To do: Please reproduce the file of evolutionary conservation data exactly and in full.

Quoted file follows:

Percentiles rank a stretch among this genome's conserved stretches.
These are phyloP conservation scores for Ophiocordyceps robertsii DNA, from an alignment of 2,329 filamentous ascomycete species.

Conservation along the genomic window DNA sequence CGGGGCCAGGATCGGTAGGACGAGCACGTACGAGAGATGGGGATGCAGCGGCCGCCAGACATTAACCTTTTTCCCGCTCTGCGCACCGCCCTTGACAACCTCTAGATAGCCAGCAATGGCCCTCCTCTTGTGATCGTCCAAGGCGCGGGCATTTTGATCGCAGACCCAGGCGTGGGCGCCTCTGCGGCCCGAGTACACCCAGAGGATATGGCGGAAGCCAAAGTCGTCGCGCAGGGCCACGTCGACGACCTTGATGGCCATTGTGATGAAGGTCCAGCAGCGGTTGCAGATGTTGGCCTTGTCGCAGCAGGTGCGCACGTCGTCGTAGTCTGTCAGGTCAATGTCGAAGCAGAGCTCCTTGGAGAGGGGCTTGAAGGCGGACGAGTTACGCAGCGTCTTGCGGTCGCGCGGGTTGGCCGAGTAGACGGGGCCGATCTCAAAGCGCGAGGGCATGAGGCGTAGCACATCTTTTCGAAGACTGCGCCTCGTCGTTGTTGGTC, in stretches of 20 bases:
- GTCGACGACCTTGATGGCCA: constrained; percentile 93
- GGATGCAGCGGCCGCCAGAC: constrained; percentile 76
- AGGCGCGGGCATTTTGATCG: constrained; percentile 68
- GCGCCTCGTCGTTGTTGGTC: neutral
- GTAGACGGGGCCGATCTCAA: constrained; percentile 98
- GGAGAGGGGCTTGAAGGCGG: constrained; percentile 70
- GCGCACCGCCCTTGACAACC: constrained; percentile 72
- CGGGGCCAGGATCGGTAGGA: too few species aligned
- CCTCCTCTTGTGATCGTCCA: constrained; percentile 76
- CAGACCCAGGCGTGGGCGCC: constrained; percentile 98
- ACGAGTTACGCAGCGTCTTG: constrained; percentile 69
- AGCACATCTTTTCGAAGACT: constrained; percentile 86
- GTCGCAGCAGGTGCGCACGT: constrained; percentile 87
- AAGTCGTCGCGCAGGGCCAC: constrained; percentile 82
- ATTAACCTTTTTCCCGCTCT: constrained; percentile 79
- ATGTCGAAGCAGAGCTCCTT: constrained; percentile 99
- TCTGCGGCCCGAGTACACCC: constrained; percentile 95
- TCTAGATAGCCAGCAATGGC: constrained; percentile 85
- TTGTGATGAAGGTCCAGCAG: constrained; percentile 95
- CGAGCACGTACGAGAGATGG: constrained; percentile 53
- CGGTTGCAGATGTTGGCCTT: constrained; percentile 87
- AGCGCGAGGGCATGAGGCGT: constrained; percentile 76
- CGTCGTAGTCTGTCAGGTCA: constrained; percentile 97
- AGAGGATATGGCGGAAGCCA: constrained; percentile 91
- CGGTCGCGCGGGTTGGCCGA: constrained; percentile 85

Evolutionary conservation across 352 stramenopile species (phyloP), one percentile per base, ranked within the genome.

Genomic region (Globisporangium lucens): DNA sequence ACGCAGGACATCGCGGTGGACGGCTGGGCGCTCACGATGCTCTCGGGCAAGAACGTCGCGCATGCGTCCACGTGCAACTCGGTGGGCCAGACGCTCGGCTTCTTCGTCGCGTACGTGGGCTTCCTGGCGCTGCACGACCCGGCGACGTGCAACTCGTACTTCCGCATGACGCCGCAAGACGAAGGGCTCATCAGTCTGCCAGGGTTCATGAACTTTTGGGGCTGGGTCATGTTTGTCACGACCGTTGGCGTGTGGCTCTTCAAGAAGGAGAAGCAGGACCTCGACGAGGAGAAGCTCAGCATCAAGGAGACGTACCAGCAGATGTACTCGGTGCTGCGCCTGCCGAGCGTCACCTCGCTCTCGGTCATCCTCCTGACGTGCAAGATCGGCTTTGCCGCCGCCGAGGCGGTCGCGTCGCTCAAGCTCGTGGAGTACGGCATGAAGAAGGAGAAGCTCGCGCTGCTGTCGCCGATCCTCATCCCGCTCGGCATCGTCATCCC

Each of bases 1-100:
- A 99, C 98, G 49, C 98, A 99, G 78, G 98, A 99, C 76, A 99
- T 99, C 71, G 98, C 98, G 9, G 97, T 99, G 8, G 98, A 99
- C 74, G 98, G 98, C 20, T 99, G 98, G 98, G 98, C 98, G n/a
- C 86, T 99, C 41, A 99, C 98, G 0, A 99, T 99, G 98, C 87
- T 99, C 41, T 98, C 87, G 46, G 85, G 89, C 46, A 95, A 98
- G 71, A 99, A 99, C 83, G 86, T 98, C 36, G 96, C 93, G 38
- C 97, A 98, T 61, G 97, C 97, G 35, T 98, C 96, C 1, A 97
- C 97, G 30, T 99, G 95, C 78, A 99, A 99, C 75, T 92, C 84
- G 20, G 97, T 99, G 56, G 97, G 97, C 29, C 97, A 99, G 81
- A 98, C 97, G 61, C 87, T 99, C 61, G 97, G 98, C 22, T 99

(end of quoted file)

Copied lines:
Percentiles rank a stretch among this genome's conserved stretches.
These are phyloP conservation scores for Ophiocordyceps robertsii DNA, from an alignment of 2,329 filamentous ascomycete species.

Conservation along the genomic window DNA sequence CGGGGCCAGGATCGGTAGGACGAGCACGTACGAGAGATGGGGATGCAGCGGCCGCCAGACATTAACCTTTTTCCCGCTCTGCGCACCGCCCTTGACAACCTCTAGATAGCCAGCAATGGCCCTCCTCTTGTGATCGTCCAAGGCGCGGGCATTTTGATCGCAGACCCAGGCGTGGGCGCCTCTGCGGCCCGAGTACACCCAGAGGATATGGCGGAAGCCAAAGTCGTCGCGCAGGGCCACGTCGACGACCTTGATGGCCATTGTGATGAAGGTCCAGCAGCGGTTGCAGATGTTGGCCTTGTCGCAGCAGGTGCGCACGTCGTCGTAGTCTGTCAGGTCAATGTCGAAGCAGAGCTCCTTGGAGAGGGGCTTGAAGGCGGACGAGTTACGCAGCGTCTTGCGGTCGCGCGGGTTGGCCGAGTAGACGGGGCCGATCTCAAAGCGCGAGGGCATGAGGCGTAGCACATCTTTTCGAAGACTGCGCCTCGTCGTTGTTGGTC, in stretches of 20 bases:
- GTCGACGACCTTGATGGCCA: constrained; percentile 93
- GGATGCAGCGGCCGCCAGAC: constrained; percentile 76
- AGGCGCGGGCATTTTGATCG: constrained; percentile 68
- GCGCCTCGTCGTTGTTGGTC: neutral
- GTAGACGGGGCCGATCTCAA: constrained; percentile 98
- GGAGAGGGGCTTGAAGGCGG: constrained; percentile 70
- GCGCACCGCCCTTGACAACC: constrained; percentile 72
- CGGGGCCAGGATCGGTAGGA: too few species aligned
- CCTCCTCTTGTGATCGTCCA: constrained; percentile 76
- CAGACCCAGGCGTGGGCGCC: constrained; percentile 98
- ACGAGTTACGCAGCGTCTTG: constrained; percentile 69
- AGCACATCTTTTCGAAGACT: constrained; percentile 86
- GTCGCAGCAGGTGCGCACGT: constrained; percentile 87
- AAGTCGTCGCGCAGGGCCAC: constrained; percentile 82
- ATTAACCTTTTTCCCGCTCT: constrained; percentile 79
- ATGTCGAAGCAGAGCTCCTT: constrained; percentile 99
- TCTGCGGCCCGAGTACACCC: constrained; percentile 95
- TCTAGATAGCCAGCAATGGC: constrained; percentile 85
- TTGTGATGAAGGTCCAGCAG: constrained; percentile 95
- CGAGCACGTACGAGAGATGG: constrained; percentile 53
- CGGTTGCAGATGTTGGCCTT: constrained; percentile 87
- AGCGCGAGGGCATGAGGCGT: constrained; percentile 76
- CGTCGTAGTCTGTCAGGTCA: constrained; percentile 97
- AGAGGATATGGCGGAAGCCA: constrained; percentile 91
- CGGTCGCGCGGGTTGGCCGA: constrained; percentile 85

Evolutionary conservation across 352 stramenopile species (phyloP), one percentile per base, ranked within the genome.

Genomic region (Globisporangium lucens): DNA sequence ACGCAGGACATCGCGGTGGACGGCTGGGCGCTCACGATGCTCTCGGGCAAGAACGTCGCGCATGCGTCCACGTGCAACTCGGTGGGCCAGACGCTCGGCTTCTTCGTCGCGTACGTGGGCTTCCTGGCGCTGCACGACCCGGCGACGTGCAACTCGTACTTCCGCATGACGCCGCAAGACGAAGGGCTCATCAGTCTGCCAGGGTTCATGAACTTTTGGGGCTGGGTCATGTTTGTCACGACCGTTGGCGTGTGGCTCTTCAAGAAGGAGAAGCAGGACCTCGACGAGGAGAAGCTCAGCATCAAGGAGACGTACCAGCAGATGTACTCGGTGCTGCGCCTGCCGAGCGTCACCTCGCTCTCGGTCATCCTCCTGACGTGCAAGATCGGCTTTGCCGCCGCCGAGGCGGTCGCGTCGCTCAAGCTCGTGGAGTACGGCATGAAGAAGGAGAAGCTCGCGCTGCTGTCGCCGATCCTCATCCCGCTCGGCATCGTCATCCC

Each of bases 1-100:
- A 99, C 98, G 49, C 98, A 99, G 78, G 98, A 99, C 76, A 99
- T 99, C 71, G 98, C 98, G 9, G 97, T 99, G 8, G 98, A 99
- C 74, G 98, G 98, C 20, T 99, G 98, G 98, G 98, C 98, G n/a
- C 86, T 99, C 41, A 99, C 98, G 0, A 99, T 99, G 98, C 87
- T 99, C 41, T 98, C 87, G 46, G 85, G 89, C 46, A 95, A 98
- G 71, A 99, A 99, C 83, G 86, T 98, C 36, G 96, C 93, G 38
- C 97, A 98, T 61, G 97, C 97, G 35, T 98, C 96, C 1, A 97
- C 97, G 30, T 99, G 95, C 78, A 99, A 99, C 75, T 92, C 84
- G 20, G 97, T 99, G 56, G 97, G 97, C 29, C 97, A 99, G 81
- A 98, C 97, G 61, C 87, T 99, C 61, G 97, G 98, C 22, T 99